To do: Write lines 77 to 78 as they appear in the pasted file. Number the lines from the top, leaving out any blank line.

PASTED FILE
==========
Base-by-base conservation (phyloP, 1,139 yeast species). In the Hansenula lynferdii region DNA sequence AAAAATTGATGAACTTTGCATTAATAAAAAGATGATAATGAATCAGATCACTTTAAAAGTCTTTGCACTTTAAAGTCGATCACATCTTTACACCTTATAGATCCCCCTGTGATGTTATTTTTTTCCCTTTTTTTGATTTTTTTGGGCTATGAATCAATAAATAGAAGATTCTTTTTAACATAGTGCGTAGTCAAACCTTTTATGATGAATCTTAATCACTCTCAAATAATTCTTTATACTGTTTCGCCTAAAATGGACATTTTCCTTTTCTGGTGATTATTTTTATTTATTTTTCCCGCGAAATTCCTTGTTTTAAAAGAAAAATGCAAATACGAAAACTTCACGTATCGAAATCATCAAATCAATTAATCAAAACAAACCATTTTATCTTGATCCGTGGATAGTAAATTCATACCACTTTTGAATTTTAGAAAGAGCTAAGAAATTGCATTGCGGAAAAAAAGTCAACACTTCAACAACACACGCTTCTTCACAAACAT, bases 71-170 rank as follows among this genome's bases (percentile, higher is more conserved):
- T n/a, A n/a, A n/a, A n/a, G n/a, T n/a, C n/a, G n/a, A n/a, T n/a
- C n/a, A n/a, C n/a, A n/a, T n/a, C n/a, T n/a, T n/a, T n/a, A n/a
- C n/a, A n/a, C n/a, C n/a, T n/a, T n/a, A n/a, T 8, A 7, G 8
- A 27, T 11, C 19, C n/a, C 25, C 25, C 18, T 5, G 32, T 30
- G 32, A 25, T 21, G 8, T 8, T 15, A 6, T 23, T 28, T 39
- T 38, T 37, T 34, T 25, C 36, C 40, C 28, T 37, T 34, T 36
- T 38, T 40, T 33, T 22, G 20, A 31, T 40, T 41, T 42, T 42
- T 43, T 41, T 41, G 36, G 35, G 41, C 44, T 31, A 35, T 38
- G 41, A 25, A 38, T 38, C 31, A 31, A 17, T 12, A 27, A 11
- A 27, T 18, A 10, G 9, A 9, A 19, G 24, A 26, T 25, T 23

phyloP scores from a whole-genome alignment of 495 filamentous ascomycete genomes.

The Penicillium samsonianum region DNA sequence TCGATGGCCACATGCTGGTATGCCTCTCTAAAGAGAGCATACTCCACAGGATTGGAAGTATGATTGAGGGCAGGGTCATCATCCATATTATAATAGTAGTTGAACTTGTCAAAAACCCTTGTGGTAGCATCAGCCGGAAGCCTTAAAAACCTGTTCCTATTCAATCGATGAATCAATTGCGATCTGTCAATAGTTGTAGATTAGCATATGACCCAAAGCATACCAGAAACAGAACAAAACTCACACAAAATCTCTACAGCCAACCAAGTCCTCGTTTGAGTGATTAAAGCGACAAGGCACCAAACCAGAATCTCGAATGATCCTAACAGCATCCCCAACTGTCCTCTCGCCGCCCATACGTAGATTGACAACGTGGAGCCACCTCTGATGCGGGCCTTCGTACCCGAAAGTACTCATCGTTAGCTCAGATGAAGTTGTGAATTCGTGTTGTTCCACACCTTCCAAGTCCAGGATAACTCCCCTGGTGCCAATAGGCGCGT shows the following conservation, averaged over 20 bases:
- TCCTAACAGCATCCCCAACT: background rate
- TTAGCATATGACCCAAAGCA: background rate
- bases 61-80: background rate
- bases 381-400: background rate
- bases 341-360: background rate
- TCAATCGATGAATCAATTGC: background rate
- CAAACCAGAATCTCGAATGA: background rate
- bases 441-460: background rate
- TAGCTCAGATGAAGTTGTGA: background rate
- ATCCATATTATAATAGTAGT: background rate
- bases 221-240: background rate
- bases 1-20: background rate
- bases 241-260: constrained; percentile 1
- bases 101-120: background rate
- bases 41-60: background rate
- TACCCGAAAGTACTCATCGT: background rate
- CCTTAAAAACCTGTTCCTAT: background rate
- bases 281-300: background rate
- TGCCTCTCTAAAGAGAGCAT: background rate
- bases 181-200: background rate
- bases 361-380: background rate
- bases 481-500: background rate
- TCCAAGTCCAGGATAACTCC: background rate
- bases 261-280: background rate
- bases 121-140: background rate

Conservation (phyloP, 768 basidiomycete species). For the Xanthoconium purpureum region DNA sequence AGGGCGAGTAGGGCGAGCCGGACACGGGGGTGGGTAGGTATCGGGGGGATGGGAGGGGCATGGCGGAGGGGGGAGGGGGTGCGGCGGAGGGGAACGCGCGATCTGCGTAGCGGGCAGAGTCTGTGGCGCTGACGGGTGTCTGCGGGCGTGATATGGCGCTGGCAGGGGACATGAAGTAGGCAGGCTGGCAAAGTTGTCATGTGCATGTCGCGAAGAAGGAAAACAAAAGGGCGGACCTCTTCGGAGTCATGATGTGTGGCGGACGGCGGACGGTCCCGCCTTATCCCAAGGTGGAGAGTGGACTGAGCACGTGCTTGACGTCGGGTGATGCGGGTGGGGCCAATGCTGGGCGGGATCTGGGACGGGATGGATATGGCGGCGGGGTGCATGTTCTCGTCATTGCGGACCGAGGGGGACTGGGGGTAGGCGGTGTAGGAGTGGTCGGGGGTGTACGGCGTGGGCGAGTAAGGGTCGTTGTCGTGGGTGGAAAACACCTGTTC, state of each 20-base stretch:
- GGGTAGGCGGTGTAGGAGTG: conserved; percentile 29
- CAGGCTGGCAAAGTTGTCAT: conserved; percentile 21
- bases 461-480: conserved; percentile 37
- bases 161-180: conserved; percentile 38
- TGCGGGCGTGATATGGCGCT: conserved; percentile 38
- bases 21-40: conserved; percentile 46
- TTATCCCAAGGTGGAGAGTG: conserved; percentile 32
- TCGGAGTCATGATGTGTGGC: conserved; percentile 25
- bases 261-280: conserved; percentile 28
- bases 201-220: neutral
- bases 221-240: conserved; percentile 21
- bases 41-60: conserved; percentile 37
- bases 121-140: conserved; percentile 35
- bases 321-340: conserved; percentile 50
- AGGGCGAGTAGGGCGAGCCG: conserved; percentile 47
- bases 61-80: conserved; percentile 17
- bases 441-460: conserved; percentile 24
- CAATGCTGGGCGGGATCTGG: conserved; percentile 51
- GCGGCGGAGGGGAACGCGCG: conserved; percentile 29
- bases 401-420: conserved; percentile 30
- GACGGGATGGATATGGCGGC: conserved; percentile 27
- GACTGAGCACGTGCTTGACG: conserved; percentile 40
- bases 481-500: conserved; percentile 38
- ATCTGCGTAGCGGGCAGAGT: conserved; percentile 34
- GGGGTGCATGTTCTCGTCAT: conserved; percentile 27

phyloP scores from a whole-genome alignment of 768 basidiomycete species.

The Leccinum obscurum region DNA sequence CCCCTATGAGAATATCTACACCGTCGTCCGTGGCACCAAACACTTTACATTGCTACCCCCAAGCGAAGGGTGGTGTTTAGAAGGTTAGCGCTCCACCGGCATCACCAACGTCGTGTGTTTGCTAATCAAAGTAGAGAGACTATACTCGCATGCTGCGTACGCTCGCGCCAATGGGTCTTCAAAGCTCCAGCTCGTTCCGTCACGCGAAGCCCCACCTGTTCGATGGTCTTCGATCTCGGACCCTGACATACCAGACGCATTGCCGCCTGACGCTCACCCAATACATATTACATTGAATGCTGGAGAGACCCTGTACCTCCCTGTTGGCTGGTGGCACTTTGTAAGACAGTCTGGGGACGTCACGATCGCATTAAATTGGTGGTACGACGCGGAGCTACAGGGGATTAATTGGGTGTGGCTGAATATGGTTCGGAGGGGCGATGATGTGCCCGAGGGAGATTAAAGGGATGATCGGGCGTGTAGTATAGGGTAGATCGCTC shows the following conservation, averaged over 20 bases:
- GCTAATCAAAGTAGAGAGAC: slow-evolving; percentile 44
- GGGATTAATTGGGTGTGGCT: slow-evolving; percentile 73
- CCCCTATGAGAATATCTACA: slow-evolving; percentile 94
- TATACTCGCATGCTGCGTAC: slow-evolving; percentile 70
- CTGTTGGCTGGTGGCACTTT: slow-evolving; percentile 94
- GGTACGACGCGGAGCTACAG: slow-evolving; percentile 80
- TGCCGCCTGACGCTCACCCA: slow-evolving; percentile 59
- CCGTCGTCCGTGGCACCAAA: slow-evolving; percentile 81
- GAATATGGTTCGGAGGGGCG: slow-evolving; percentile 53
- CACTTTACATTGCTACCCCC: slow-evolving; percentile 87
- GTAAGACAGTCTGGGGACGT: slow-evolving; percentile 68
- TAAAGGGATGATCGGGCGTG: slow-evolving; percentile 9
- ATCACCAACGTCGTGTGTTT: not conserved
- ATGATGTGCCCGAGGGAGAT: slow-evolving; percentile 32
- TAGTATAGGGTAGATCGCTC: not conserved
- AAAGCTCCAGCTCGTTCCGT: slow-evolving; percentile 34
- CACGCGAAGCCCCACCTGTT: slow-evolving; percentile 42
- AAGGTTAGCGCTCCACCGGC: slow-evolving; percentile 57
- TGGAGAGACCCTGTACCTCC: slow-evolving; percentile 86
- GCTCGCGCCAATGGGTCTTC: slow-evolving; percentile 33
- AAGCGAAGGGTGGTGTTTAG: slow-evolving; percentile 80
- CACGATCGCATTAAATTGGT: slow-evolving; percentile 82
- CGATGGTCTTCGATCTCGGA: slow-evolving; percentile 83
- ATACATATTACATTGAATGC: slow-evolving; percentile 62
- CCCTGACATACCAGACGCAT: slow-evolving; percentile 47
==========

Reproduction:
- GTAAGACAGTCTGGGGACGT: slow-evolving; percentile 68
- TAAAGGGATGATCGGGCGTG: slow-evolving; percentile 9